Vortex and Leupold are two of the best scope brands on the market right now. Truthfully, you might not notice a big difference between them at first glance. But on closer inspection, the differences are substantial enough to make a difference if you’re a serious hunter.
For starters, both scope brands give you true colors, no distortion, fog protection, and don’t lose 0. They’re both built like tanks and come with a range of magnification and focal lens options.
Below, we used two of the most popular scopes from each brand to compare their quality:
Although their magnification aims for different things, their quality is comparable. We’ll look at some of the key observations on each brand’s history, clarity, focus, and more below.
Vortex began in 1986 in Wisconsin. It started as a small service for outdoor goods, turning into Vortex Optics by 2002. Since then, it’s had a reputation for producing scopes, binoculars, and other optical accessories.
Leupold & Stevens Inc began in 1907. Initially, the company produced surveying equipment and water recorders. It only began to make rifle scopes after World War II. When Marcus Leupold failed to shoot a deer because of a foggy scope, he decided he could make a better one. So, the brand began its scope lines.
Since then, these two have become arguably the most trusted scopes brands. For example, government institutions like the US Army, Navy Seals, and even the Secret Service have used Leupold scopes.
Looking through both of the lenses, there’s not a big difference in clarity. The Leupold Mark 6 and Vortex Razor HD each captured true colors and crystal clear images.
They definitely both give you more mileage than lower range brands that might have fuzzy edges and lower focus. If you got rid of the crosshairs and edges on each one, you wouldn’t even think you’re looking through a piece of glass.
It is worth noting that Leupold’s clarity is marginally better, though. It seemed to capture more natural light and had more of the ‘real eye’ view effect mentioned above. But if you’re shopping on a budget, it’s nothing worth rejecting the Vortex over.
This Leupold was a 3-18X44, and it was easy to adjust the zoom by twisting near the eyepiece. It’s a first focal lens, making it easy to calculate a target distance with no problem. You can see the crosshairs get thinner the more you zoom in, without any sacrifice in clarity.
The Vortex Razor, on the other hand, is a 1-6X24. It was also a second focal lens piece, making it more challenging to calculate the distance by zooming. In action, this looks like the crosshairs are staying the same no matter your adjustments.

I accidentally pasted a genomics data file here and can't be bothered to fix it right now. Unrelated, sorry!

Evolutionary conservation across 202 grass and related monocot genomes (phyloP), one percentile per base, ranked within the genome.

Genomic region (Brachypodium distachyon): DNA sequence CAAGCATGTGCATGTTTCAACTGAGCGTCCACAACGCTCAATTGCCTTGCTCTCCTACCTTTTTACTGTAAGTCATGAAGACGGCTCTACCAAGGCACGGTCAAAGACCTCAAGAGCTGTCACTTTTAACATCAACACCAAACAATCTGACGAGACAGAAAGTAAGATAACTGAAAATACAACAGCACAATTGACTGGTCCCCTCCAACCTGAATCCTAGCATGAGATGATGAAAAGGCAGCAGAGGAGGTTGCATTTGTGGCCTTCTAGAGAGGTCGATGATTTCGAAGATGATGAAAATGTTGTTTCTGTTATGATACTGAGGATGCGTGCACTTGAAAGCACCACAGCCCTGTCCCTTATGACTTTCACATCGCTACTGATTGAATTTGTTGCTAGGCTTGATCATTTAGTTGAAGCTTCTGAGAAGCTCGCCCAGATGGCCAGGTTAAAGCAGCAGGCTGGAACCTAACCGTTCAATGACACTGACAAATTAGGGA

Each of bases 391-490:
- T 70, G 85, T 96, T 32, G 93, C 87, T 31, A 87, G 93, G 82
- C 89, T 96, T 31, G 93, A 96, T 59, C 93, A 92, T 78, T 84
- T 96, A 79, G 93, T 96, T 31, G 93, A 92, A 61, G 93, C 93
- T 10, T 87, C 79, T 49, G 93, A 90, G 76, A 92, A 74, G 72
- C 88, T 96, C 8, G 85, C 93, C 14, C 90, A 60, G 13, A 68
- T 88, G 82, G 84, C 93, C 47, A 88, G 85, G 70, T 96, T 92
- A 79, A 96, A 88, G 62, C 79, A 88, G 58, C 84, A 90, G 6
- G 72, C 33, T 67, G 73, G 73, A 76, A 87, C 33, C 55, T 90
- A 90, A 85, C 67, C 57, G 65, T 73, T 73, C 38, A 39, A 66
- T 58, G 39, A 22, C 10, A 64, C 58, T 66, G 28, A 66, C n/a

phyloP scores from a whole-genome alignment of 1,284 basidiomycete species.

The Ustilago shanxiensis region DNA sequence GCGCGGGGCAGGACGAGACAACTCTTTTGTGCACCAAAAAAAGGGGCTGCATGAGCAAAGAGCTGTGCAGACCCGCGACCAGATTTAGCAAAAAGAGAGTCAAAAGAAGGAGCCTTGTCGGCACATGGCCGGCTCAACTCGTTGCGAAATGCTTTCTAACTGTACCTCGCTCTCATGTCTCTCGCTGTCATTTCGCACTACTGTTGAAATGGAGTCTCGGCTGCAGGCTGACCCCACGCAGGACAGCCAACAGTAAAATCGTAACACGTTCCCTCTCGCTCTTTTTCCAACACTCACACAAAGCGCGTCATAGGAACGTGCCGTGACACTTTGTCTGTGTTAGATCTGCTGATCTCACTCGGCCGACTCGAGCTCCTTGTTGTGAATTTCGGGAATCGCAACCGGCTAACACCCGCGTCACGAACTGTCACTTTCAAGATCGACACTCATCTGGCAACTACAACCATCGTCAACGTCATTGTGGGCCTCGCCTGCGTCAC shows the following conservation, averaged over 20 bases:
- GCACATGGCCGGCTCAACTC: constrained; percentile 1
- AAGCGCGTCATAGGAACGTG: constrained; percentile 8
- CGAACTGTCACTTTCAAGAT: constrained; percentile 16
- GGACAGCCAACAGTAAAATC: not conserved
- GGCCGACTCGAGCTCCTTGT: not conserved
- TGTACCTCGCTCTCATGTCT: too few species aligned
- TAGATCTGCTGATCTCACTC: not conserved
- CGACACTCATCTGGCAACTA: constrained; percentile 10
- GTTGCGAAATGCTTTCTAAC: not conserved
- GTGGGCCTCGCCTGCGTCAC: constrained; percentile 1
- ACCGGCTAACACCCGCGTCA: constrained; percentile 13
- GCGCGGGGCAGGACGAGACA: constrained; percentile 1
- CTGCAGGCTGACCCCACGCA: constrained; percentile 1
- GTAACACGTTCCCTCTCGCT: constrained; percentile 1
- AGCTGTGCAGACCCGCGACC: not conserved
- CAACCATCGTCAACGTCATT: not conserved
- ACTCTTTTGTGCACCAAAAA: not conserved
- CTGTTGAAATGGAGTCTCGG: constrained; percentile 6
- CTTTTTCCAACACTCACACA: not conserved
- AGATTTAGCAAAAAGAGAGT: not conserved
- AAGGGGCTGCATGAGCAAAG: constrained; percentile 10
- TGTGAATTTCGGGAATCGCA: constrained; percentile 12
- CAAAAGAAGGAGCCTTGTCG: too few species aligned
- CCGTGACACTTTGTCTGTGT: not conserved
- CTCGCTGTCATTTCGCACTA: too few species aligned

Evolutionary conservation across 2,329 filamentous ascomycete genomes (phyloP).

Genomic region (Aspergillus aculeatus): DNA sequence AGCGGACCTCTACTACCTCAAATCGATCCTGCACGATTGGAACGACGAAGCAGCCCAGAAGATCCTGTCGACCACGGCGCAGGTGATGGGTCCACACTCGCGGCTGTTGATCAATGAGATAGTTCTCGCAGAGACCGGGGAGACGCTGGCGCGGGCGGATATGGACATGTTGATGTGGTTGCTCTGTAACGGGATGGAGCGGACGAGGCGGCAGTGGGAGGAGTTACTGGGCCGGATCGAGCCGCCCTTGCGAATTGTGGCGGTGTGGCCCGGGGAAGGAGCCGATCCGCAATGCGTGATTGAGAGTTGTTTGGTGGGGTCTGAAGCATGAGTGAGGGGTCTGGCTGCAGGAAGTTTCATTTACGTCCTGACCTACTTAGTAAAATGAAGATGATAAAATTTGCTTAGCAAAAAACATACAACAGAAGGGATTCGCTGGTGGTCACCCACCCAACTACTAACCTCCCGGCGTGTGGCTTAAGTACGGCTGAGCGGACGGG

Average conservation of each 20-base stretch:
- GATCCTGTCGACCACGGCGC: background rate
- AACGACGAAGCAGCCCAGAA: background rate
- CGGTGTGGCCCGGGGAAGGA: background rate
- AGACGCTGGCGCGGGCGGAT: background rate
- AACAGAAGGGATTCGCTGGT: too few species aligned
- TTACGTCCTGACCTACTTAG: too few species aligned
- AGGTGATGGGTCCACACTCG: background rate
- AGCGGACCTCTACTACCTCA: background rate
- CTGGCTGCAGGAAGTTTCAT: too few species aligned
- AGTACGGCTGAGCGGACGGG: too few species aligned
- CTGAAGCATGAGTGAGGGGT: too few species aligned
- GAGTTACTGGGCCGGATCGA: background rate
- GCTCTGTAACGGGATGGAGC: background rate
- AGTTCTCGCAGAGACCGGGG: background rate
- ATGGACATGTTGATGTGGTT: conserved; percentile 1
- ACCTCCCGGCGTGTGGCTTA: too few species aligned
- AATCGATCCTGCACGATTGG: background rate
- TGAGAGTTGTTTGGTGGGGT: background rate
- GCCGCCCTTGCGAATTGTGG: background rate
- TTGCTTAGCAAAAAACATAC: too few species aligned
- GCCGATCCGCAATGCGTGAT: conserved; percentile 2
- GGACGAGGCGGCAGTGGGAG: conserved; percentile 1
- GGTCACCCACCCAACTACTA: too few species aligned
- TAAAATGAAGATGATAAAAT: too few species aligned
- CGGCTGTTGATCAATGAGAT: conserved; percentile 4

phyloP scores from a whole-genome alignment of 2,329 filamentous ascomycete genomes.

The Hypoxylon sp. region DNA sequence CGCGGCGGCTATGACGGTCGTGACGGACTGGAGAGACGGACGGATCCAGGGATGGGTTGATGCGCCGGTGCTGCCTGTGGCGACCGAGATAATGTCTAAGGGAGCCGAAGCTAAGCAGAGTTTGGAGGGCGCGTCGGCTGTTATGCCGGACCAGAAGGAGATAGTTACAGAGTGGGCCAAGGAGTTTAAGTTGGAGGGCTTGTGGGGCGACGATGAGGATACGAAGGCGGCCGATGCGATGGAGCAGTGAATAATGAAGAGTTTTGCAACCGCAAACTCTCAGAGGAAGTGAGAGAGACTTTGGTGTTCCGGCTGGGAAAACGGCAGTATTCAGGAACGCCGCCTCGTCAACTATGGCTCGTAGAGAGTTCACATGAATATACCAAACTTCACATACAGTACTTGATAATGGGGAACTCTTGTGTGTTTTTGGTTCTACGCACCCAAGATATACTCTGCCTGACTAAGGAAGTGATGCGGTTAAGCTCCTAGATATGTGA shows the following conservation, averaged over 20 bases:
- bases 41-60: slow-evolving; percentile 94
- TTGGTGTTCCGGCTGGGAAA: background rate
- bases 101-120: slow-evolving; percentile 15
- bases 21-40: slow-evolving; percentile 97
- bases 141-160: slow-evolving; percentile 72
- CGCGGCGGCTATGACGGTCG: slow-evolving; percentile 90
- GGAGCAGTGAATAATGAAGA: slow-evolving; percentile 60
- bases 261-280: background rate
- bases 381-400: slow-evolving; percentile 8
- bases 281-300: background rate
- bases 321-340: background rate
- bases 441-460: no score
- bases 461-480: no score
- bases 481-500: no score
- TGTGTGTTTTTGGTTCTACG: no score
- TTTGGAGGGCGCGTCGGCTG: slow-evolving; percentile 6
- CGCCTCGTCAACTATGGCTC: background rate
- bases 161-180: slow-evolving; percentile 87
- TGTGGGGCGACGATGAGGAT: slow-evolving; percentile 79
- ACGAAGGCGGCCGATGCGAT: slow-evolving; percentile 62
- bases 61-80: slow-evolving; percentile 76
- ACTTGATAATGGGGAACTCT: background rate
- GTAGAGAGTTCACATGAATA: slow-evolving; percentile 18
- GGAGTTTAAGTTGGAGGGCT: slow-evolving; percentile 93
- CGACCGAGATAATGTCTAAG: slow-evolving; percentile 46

I did get a chance to review a 1-6X24 by Leupold. Despite it being more pricey than the Vortex model here, it did have one caveat. It was less forgiving with side-to-side movement than the Vortex.
However, for what they built the long-distance Leupold and shorter Vortex for, they did comparatively great.
Both the Leupold and the Vortex offered a 3 to 4-inch range eye box view. That’s remarkable when you consider how much more affordable the Vortex is.
Lower range brands may demand you give it a 1 to 2-inch view to point and shoot accurately. That’s frustrating when a gun is close enough to recoil and hit your eye. So, even though the price between this Leupold and Vortex are different, they both gave you remarkable views from a comfortable distance.
If weight matters to you, you might prefer going with a Leupold body. Even though the Leupold Mark 6 has a longer body than the Vortex, it still weighed less. When I viewed the 1-6X24 Leupold, I noticed that it also weighed lighter than its Vortex counterpart. You may not see it when you’re holding it, but you will if you’re taking your rifle to go hunting.
Generally, Leupold models will cost you more than Vortex scopes. There are a few factors that determine that price difference.
For one, Vortex manufactures many of its scopes in Japan. Japanese quality manufacturing is very sturdy but ultimately can cost marginally less than Leupold’s. By manufacturing there, Vortex makes comparable quality scopes to Leupold for less.
On the other hand, Leupold manufactures its scopes in Oregon, USA. Like we mentioned, it’s a top-of-the-line choice for even government army branches. So, buying a Leupold can be a way to both support your economy while guaranteeing you’re getting a high-quality scope.
Both Leupold and Vortex offer lifetime warranty protection for their scopes.
Vortex will repair damaged and defective products. If it’s completely unusable, they’ll even replace it entirely for free. This warranty doesn’t cover cosmetic damage, theft, or loss. Still, it’s good to have that knowledge in the back of your mind, so you feel more secure with the investment.
Leupold boasts a long reputation for being unbreakable. The brand even went as far as to test the Leupold Mark 6 by throwing it out of a helicopter. When they got it back, it kept working with no problem.
The brand guarantees its protection from extreme climate conditions, water, and more. But, in the unlikely event that it does break, it’ll still repair or cover you free of charge.
If you’re on a budget, go for the Vortex scopes. They perform as well as the Leupold and don’t sacrifice quality for the lower price. You can feel confident that you’ll have crystal clear adjustment, focal lens options, and a lifetime guarantee with it.
Vortex scopes are fantastic, but if you do have the money, you might as well buy the Leupold. Leupold scopes give you slightly better quality, lighter weight, and are pretty much the best you can buy. Plus, although the Vortex can take a hit, the Leupold has a longer track record of being sturdy for more than hunting, but also the army.
In either case, you’ll never suffer from fuzzy edges or awkward adjustments.